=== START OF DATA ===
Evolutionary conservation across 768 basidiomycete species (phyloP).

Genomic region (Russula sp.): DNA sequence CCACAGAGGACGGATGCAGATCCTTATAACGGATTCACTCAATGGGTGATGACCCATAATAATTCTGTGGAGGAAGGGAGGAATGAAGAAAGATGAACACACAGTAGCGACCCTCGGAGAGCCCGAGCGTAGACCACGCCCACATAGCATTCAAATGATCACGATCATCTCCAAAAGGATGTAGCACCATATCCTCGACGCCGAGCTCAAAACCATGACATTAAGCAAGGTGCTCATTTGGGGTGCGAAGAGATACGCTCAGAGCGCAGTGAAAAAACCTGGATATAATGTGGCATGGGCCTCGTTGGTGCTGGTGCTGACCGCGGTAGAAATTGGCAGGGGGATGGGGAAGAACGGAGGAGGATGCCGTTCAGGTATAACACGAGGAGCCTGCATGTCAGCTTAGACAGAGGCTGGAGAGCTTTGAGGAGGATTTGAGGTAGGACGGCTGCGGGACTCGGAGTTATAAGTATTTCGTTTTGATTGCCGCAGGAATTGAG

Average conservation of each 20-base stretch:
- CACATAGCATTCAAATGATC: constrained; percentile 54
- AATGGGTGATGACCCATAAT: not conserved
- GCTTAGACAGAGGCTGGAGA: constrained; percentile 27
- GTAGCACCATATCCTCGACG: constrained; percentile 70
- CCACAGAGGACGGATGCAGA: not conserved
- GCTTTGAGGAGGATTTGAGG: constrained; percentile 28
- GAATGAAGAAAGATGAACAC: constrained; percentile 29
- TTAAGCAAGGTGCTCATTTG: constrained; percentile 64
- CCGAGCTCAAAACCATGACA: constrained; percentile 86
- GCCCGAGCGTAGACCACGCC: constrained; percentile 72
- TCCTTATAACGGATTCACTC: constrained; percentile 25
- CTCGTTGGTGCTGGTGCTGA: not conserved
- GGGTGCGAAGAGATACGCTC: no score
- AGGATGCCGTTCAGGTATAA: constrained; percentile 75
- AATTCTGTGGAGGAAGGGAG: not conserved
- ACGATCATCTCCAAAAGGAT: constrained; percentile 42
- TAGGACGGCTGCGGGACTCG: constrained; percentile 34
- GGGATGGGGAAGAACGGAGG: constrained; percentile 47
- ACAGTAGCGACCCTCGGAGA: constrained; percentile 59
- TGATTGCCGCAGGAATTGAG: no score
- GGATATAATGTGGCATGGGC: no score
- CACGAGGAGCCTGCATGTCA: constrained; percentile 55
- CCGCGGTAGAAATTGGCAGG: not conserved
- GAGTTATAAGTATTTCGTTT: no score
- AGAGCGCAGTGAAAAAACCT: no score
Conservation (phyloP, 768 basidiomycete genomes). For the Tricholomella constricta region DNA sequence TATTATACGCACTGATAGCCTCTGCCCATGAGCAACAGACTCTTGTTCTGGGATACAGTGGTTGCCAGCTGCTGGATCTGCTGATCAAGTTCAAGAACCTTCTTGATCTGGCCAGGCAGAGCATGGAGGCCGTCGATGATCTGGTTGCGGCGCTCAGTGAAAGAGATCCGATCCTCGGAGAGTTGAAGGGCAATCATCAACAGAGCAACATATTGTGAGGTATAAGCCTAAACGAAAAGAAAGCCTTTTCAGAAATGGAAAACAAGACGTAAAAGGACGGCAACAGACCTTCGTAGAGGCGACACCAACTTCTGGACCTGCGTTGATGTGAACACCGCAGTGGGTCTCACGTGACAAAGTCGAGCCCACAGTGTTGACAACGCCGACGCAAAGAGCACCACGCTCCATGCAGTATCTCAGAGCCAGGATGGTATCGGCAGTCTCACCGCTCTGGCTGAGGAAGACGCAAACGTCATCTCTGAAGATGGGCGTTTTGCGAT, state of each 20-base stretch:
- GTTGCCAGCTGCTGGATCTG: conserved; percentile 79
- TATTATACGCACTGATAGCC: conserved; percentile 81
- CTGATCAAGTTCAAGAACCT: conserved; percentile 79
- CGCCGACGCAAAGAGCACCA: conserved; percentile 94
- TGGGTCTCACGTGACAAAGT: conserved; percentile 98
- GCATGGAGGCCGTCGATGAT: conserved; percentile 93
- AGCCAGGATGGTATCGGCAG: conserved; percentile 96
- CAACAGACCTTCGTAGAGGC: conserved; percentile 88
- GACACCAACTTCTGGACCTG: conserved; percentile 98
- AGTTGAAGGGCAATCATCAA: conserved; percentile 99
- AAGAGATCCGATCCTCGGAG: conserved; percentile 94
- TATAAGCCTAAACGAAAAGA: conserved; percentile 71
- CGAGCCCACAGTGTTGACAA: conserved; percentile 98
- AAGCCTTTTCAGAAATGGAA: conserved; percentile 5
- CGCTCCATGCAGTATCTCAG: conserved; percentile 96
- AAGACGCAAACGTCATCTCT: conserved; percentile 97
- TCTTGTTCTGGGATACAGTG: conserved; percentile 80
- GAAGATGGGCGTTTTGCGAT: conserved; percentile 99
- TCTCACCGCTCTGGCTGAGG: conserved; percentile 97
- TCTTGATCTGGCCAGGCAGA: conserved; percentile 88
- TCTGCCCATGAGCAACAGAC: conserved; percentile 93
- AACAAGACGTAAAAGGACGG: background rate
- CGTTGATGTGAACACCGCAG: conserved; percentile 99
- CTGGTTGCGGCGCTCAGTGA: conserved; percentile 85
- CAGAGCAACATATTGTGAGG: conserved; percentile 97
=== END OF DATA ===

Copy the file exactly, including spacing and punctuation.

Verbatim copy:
Evolutionary conservation across 768 basidiomycete species (phyloP).

Genomic region (Russula sp.): DNA sequence CCACAGAGGACGGATGCAGATCCTTATAACGGATTCACTCAATGGGTGATGACCCATAATAATTCTGTGGAGGAAGGGAGGAATGAAGAAAGATGAACACACAGTAGCGACCCTCGGAGAGCCCGAGCGTAGACCACGCCCACATAGCATTCAAATGATCACGATCATCTCCAAAAGGATGTAGCACCATATCCTCGACGCCGAGCTCAAAACCATGACATTAAGCAAGGTGCTCATTTGGGGTGCGAAGAGATACGCTCAGAGCGCAGTGAAAAAACCTGGATATAATGTGGCATGGGCCTCGTTGGTGCTGGTGCTGACCGCGGTAGAAATTGGCAGGGGGATGGGGAAGAACGGAGGAGGATGCCGTTCAGGTATAACACGAGGAGCCTGCATGTCAGCTTAGACAGAGGCTGGAGAGCTTTGAGGAGGATTTGAGGTAGGACGGCTGCGGGACTCGGAGTTATAAGTATTTCGTTTTGATTGCCGCAGGAATTGAG

Average conservation of each 20-base stretch:
- CACATAGCATTCAAATGATC: constrained; percentile 54
- AATGGGTGATGACCCATAAT: not conserved
- GCTTAGACAGAGGCTGGAGA: constrained; percentile 27
- GTAGCACCATATCCTCGACG: constrained; percentile 70
- CCACAGAGGACGGATGCAGA: not conserved
- GCTTTGAGGAGGATTTGAGG: constrained; percentile 28
- GAATGAAGAAAGATGAACAC: constrained; percentile 29
- TTAAGCAAGGTGCTCATTTG: constrained; percentile 64
- CCGAGCTCAAAACCATGACA: constrained; percentile 86
- GCCCGAGCGTAGACCACGCC: constrained; percentile 72
- TCCTTATAACGGATTCACTC: constrained; percentile 25
- CTCGTTGGTGCTGGTGCTGA: not conserved
- GGGTGCGAAGAGATACGCTC: no score
- AGGATGCCGTTCAGGTATAA: constrained; percentile 75
- AATTCTGTGGAGGAAGGGAG: not conserved
- ACGATCATCTCCAAAAGGAT: constrained; percentile 42
- TAGGACGGCTGCGGGACTCG: constrained; percentile 34
- GGGATGGGGAAGAACGGAGG: constrained; percentile 47
- ACAGTAGCGACCCTCGGAGA: constrained; percentile 59
- TGATTGCCGCAGGAATTGAG: no score
- GGATATAATGTGGCATGGGC: no score
- CACGAGGAGCCTGCATGTCA: constrained; percentile 55
- CCGCGGTAGAAATTGGCAGG: not conserved
- GAGTTATAAGTATTTCGTTT: no score
- AGAGCGCAGTGAAAAAACCT: no score
Conservation (phyloP, 768 basidiomycete genomes). For the Tricholomella constricta region DNA sequence TATTATACGCACTGATAGCCTCTGCCCATGAGCAACAGACTCTTGTTCTGGGATACAGTGGTTGCCAGCTGCTGGATCTGCTGATCAAGTTCAAGAACCTTCTTGATCTGGCCAGGCAGAGCATGGAGGCCGTCGATGATCTGGTTGCGGCGCTCAGTGAAAGAGATCCGATCCTCGGAGAGTTGAAGGGCAATCATCAACAGAGCAACATATTGTGAGGTATAAGCCTAAACGAAAAGAAAGCCTTTTCAGAAATGGAAAACAAGACGTAAAAGGACGGCAACAGACCTTCGTAGAGGCGACACCAACTTCTGGACCTGCGTTGATGTGAACACCGCAGTGGGTCTCACGTGACAAAGTCGAGCCCACAGTGTTGACAACGCCGACGCAAAGAGCACCACGCTCCATGCAGTATCTCAGAGCCAGGATGGTATCGGCAGTCTCACCGCTCTGGCTGAGGAAGACGCAAACGTCATCTCTGAAGATGGGCGTTTTGCGAT, state of each 20-base stretch:
- GTTGCCAGCTGCTGGATCTG: conserved; percentile 79
- TATTATACGCACTGATAGCC: conserved; percentile 81
- CTGATCAAGTTCAAGAACCT: conserved; percentile 79
- CGCCGACGCAAAGAGCACCA: conserved; percentile 94
- TGGGTCTCACGTGACAAAGT: conserved; percentile 98
- GCATGGAGGCCGTCGATGAT: conserved; percentile 93
- AGCCAGGATGGTATCGGCAG: conserved; percentile 96
- CAACAGACCTTCGTAGAGGC: conserved; percentile 88
- GACACCAACTTCTGGACCTG: conserved; percentile 98
- AGTTGAAGGGCAATCATCAA: conserved; percentile 99
- AAGAGATCCGATCCTCGGAG: conserved; percentile 94
- TATAAGCCTAAACGAAAAGA: conserved; percentile 71
- CGAGCCCACAGTGTTGACAA: conserved; percentile 98
- AAGCCTTTTCAGAAATGGAA: conserved; percentile 5
- CGCTCCATGCAGTATCTCAG: conserved; percentile 96
- AAGACGCAAACGTCATCTCT: conserved; percentile 97
- TCTTGTTCTGGGATACAGTG: conserved; percentile 80
- GAAGATGGGCGTTTTGCGAT: conserved; percentile 99
- TCTCACCGCTCTGGCTGAGG: conserved; percentile 97
- TCTTGATCTGGCCAGGCAGA: conserved; percentile 88
- TCTGCCCATGAGCAACAGAC: conserved; percentile 93
- AACAAGACGTAAAAGGACGG: background rate
- CGTTGATGTGAACACCGCAG: conserved; percentile 99
- CTGGTTGCGGCGCTCAGTGA: conserved; percentile 85
- CAGAGCAACATATTGTGAGG: conserved; percentile 97